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the country with my wife and chilen anymore. >> reporter: in 2016, lozano, his wife, and two children walked nearly 150 miles to cross over into neighboring colombia. two days later, they boarded a flight to houston, texas. >> ( translated ): we left all usour family, we left our our apartment, we left our friends and the belongings that ur still had left. they remained inouse. everything. >> reporter: lozano says they decided to come to the houston heea at the urging of a family friend who lived. >> ( translated ): he told us that there was a hpanic and venezuelan community here, that venezuelans had been coming to houston and have been living here for years. >> reporter: so this population tends to be highly eductted. they're s, they're engineers. anthey're coming to the country with basically nothing. a lot of people in the community are hoping that the u.s. government will grant them temporary or protective status, as it's been granted to other countries. in times of crisis, it was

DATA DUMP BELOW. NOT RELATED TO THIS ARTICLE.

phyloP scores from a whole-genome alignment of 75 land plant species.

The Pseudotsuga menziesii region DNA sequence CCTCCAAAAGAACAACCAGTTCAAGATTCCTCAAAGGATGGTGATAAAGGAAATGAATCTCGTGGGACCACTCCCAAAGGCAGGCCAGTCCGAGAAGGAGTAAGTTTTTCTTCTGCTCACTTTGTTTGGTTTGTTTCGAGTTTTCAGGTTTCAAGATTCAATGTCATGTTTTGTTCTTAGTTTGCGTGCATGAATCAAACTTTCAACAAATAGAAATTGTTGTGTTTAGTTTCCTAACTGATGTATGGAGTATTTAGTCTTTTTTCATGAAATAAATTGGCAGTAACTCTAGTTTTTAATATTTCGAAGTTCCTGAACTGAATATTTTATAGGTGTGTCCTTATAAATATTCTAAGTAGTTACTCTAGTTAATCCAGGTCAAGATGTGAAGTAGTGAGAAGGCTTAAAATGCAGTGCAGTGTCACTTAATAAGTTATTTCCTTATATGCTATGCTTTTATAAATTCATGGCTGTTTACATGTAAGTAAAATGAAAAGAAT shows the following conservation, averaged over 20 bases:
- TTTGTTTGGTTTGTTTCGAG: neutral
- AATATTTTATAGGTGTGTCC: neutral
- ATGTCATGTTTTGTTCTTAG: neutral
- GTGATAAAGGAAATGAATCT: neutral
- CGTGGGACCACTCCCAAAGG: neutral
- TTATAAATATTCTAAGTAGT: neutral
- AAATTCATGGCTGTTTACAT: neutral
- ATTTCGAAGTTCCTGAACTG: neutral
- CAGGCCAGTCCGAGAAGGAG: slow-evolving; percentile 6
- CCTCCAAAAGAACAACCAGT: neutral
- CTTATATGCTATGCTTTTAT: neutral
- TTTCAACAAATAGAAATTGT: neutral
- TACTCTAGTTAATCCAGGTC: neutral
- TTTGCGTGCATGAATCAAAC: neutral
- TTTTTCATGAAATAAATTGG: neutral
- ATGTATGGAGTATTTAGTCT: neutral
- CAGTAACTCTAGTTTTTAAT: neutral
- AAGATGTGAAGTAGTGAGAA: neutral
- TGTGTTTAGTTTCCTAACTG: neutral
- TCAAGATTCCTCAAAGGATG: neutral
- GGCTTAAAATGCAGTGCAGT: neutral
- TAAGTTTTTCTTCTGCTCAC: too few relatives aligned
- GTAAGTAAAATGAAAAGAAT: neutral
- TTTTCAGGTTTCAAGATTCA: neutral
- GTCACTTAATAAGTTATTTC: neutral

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really heartbreaking look at these folkwho are just trying to find somewhere safe to be, after esping what are very, very dire straits right now in their home country. >> sreenivasan: and this past year was also a year after the tree of life shootin, which you two scrambled to, right when it happened. but a lot of times in these kind of stoes, we don't get an opportunity to go back and see what's happened to the comnity after that tragedy. so what did you find? >> reporter: well, we went to pittsburgh the day after the shooting last year. and so this year, we wanted to go back and we wanted to see how the community was faring. we spoke with a mental health while we were there, an one of the things that he said was that there's no way to t return to the "normal" ts your life before this event happened. what the community is trying to do now is to integrate that experience and dysine positive f healing. t >> i... i ough these scenarios in my mind, as i think a lot of the other victims dokn too, about, yo, i could have done more, i could have